Community News Update - July 21, 2023

Dear community,

Yesterday, CTV News Toronto ran a story that is all too familiar here in St. Paul's and across our city: predatory landlords and their penchant for illegal fees.

Fortunately, in this instance, my office was able to step up and advocate on behalf of the residents and have these fees REVOKED, but this isn't always the case. More often, landlords count on tenants not knowing their rights, not talking to their neighbours, not reaching out for help.

In a time when even the cheapest of rents in our city is well beyond the means of the average resident, it seems we can't expect our very basic rights to be respected and upheld, so we must do everything in our power to remain informed and share that information with the folks in our communities.This is why I created my Tenants' Guide!

Many of you would have received the 2023 issue in the mail, but it's also accessible online.

Please read this story, and if this is happening to you or someone you know: CONTACT MY OFFICE!

The Hospital for Sick Children will always have a special place in my heart. It is where both Dr. Sigmund Ein and child psychotherapist Georgina Babatzanis saved my physical and mental life on more than one occasion, of course working in tandem with a host of incredible nurses (shout outs to Mrs. B, a Sick Kids nurse at the time, who helped get me into the emergency that fateful day), health care workers, artists, cheerful clowns, other staff, and volunteers.

Last week, I had the opportunity to revisit the hospital in my role as MPP for a tour, as a career highlight. There, I met some of the people helping to fight against the most challenging health concerns facing children and youth today, especially under the current climate where we know the present & future of our publicly funded health care system is in jeopardy due to Doug Ford's privatization agenda.

SickKids’ equity, diversity and inclusivity motto is people, place and practice and that is evident. While I learned of many incredible advancements they've made since my time spent in the hospital, like many health care institutions, they are also up against challenges including their need to physically expand to more space so they can continue taking care of Ontario's young ones. Whilst emergency surgeries are still happening for patients in critical, 'life or death' need, they are not immune to the realities of the provincial surgical backlog where sick children have to wait beyond recommended for surgeries that are still needed to get them on a healthier track and give them the best quality of life possible. I am also concerned for youth, especially complex care and medically fragile patients, who age out of SickKids (at 18) and get transitioned into adult health care where we know the gaps in health equity are growing. A devastating amount of Ontarians do not have access to family doctors, let alone long specialist waitlists and other barriers to care. I will meet again with SickKids to learn of how we can help support the province with effective ideas and strategies for patients who are transitioning.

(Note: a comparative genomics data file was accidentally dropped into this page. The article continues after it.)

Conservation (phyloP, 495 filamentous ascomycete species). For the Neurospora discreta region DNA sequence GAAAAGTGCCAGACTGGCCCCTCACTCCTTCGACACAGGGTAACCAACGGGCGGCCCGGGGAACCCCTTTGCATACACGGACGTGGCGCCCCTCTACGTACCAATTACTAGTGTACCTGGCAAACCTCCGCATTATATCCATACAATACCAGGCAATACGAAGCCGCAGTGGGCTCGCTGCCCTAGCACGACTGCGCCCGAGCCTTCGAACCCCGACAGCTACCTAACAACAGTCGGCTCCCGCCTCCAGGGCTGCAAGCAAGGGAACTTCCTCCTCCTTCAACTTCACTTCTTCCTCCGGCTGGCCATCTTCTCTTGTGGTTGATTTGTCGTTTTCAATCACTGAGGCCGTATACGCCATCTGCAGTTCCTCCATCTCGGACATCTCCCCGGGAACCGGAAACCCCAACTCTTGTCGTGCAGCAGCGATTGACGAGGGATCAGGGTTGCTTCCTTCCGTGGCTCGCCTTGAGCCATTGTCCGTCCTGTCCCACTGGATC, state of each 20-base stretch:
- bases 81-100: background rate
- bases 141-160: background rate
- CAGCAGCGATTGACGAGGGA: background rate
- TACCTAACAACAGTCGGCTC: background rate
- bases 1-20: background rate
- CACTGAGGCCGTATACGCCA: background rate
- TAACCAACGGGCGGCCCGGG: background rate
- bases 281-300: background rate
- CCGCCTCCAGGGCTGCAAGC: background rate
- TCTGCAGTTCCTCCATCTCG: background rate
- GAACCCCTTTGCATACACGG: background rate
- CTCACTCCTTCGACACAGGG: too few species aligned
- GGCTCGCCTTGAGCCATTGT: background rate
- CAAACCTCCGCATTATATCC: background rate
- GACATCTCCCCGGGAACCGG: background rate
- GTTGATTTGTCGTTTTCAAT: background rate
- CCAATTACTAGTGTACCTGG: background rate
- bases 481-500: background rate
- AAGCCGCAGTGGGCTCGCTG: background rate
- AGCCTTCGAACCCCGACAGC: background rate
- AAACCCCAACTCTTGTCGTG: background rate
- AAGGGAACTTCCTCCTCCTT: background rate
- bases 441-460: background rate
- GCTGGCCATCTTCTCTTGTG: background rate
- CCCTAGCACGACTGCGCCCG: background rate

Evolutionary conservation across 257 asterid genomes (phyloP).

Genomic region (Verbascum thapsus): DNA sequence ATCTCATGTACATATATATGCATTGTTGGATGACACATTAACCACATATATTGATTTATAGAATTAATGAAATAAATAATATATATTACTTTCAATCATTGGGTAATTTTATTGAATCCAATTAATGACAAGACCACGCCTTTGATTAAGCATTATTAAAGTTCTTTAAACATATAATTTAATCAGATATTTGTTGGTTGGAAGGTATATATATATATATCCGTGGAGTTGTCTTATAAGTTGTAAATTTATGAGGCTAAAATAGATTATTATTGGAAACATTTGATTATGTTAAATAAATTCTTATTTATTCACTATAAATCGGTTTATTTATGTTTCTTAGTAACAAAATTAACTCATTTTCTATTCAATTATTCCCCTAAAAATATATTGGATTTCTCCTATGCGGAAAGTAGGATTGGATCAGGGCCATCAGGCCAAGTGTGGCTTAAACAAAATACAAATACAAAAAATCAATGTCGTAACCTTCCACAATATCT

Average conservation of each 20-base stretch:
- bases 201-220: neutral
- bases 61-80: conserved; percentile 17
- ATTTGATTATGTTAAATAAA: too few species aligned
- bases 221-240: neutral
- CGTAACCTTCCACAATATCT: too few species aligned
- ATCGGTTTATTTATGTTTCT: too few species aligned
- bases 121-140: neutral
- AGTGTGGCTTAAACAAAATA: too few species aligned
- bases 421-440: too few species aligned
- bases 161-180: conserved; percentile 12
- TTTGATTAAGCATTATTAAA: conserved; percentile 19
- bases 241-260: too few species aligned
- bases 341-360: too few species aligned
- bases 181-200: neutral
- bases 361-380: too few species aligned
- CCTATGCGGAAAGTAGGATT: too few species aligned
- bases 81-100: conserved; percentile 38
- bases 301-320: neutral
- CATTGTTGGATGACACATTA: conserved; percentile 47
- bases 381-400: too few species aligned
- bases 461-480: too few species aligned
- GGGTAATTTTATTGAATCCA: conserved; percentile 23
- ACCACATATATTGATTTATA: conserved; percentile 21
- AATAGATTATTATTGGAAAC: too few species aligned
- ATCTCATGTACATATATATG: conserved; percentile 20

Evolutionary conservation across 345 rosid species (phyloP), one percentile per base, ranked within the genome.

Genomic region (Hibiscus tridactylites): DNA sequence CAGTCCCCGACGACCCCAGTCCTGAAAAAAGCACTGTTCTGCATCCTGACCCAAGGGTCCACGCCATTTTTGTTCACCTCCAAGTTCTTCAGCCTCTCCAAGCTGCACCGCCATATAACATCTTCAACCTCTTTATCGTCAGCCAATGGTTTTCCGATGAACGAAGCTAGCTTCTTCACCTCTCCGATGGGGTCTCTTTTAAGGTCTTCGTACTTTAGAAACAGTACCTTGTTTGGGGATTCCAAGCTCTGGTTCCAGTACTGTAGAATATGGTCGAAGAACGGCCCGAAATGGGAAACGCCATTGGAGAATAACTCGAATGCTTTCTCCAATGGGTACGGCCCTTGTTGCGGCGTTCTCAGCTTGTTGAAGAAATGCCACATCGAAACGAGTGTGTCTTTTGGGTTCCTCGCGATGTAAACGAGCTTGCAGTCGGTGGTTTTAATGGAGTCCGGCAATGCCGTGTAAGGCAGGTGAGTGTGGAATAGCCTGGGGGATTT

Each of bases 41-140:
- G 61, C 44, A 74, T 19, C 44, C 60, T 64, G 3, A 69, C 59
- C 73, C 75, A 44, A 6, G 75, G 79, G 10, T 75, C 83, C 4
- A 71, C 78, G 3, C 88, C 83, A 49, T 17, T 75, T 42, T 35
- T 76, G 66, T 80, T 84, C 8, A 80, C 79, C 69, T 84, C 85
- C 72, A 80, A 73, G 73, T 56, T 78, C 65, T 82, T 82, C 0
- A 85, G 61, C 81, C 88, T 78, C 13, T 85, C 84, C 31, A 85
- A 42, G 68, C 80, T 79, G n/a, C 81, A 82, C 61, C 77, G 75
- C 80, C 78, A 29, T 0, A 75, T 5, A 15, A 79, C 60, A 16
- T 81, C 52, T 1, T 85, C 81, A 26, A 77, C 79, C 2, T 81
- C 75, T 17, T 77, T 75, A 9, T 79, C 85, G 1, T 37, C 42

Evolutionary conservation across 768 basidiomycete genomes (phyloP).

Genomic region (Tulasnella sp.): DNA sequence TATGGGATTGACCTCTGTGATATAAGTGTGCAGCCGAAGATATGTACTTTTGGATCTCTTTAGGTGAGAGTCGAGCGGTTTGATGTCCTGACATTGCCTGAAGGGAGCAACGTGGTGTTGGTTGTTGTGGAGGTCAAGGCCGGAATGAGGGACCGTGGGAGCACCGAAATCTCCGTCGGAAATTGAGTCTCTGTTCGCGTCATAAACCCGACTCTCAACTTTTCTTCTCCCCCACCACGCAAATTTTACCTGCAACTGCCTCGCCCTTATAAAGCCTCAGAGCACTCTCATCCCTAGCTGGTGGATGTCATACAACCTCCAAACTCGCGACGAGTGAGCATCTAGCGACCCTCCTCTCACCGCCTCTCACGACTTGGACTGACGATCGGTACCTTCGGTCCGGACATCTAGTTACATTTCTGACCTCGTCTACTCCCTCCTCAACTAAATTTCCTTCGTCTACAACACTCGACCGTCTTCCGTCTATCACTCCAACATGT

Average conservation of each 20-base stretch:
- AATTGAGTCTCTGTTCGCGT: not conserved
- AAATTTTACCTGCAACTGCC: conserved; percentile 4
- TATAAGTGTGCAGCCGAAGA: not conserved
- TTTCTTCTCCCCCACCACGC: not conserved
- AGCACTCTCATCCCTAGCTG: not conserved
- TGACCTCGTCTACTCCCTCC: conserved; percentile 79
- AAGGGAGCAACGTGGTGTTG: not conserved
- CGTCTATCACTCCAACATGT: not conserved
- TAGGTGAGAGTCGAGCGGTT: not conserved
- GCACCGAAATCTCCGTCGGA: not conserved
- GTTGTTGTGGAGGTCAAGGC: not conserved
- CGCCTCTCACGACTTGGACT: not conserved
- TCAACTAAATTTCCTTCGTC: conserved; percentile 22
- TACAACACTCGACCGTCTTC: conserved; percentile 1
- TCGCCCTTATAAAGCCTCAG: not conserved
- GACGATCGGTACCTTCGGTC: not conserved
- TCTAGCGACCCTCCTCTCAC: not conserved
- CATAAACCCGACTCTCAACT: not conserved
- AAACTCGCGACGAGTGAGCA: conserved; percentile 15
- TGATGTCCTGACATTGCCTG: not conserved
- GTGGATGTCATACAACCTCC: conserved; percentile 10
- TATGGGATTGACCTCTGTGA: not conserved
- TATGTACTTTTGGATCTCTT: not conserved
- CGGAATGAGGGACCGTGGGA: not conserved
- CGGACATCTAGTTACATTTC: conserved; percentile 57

Speaking of healthcare workers, they earned a big win yesterday! 

After years of having their wages suppressed by the harmful, unconstitutional Bill 124, Ontario Nurses Association has been back at the bargaining table to get a deal for hospital nurses. After reaching impasse with Ontario hospitals, an arbitrator ruled that their ask of an increase averaging 11% over two years was fair, awarding nurses their long-overdue pay bump.

In the decision, the arbitrator stated "evidence clearly shows there’s a nursing recruitment & retention crisis in hospitals, and compensation is one of the best ways to address it". Meanwhile, ONA's President, Erin Ariss accurately described the decision as "a first step to righting past wrongs, and bringing hospitals nurses' compensation up to where it should be".

A first step, but not the last. Still, Bill 124 must be repealed to make up for 4 years of lost time and wages, and it's brutal affront to the labour rights of workers; all workers.

Sign your name to tell Ford: Stop the Appeal and REPEAL.

If you have donations to spare, please consider bringing them down to Marian Engel Park on Saturday between 11AM - 1PM! If you need some extra groceries, come on down no questions asked (we have tote bags)!

Each year across Ontario, thousands of lives are lost to overdoses. We need every level of government to prioritize implementing harm reduction strategies to combat these senseless deaths, and you can help.

As many of you know, Naloxone is a medication that reverses the effects of an opioid overdose, and these kits are FREE with training at participating pharmacies across the city. Together, we can prevent unnecessary deaths and work toward a more compassionate society that is safe safe for everyone.

Find a pharmacy with Naloxone kits near you, and make sure you can recognize the signs of an overdose.

In Solidarity, 

Jill Andrew
Toronto-St. Paul's

 

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Community News Update - June 21, 2024

Dear Community,

Join me and Save Ontario's Science Centre on Sunday in Wells Hill Park to speak out against Doug Ford's scheme to move the Ontario Science Centre to Ontario Place, which has now led to the surprise closure of the Science Centre.

This benefits no one. Not the people of Toronto who are losing a beloved insitution or the 400+ employees of the OSC, many of whom will lose their jobs.

Meet us in Wells Hill Park at St Clair and Bathurst to tell Doug Ford NO.

RSVP here

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